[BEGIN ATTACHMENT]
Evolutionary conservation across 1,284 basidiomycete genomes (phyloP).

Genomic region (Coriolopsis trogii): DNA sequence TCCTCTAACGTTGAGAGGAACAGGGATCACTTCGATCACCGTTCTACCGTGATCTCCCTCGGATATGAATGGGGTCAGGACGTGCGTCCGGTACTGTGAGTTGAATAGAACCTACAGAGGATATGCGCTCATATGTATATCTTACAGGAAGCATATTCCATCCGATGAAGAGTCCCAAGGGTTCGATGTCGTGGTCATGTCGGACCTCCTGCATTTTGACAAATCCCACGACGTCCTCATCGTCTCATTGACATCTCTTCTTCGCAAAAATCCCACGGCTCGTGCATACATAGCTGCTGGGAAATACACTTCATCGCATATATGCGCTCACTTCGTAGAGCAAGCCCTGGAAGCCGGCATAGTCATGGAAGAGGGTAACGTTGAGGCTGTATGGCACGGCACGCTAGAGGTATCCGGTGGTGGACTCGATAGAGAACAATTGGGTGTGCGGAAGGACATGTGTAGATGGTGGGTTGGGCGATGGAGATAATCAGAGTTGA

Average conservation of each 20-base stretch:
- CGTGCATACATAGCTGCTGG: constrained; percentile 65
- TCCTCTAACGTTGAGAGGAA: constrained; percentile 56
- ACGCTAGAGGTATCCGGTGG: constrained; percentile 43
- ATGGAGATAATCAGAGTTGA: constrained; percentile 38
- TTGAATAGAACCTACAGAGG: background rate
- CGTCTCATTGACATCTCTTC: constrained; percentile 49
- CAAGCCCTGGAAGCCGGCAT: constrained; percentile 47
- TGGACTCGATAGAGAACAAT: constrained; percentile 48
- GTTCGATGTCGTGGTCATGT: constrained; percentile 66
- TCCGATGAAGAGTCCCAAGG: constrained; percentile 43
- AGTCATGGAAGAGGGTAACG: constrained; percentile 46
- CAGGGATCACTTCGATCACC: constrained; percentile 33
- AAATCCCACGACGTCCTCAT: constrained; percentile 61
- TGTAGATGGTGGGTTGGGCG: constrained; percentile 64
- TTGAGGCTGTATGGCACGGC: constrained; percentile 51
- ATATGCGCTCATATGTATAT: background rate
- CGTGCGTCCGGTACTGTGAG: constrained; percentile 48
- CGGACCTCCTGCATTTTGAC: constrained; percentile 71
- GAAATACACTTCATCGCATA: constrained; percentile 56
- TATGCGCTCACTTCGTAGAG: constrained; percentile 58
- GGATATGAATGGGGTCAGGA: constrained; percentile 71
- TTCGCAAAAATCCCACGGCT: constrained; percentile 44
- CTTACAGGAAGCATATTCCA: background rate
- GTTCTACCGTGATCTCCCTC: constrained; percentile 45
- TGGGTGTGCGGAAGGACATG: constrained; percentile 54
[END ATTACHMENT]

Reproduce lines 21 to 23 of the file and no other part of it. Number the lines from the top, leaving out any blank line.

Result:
- CGGACCTCCTGCATTTTGAC: constrained; percentile 71
- GAAATACACTTCATCGCATA: constrained; percentile 56
- TATGCGCTCACTTCGTAGAG: constrained; percentile 58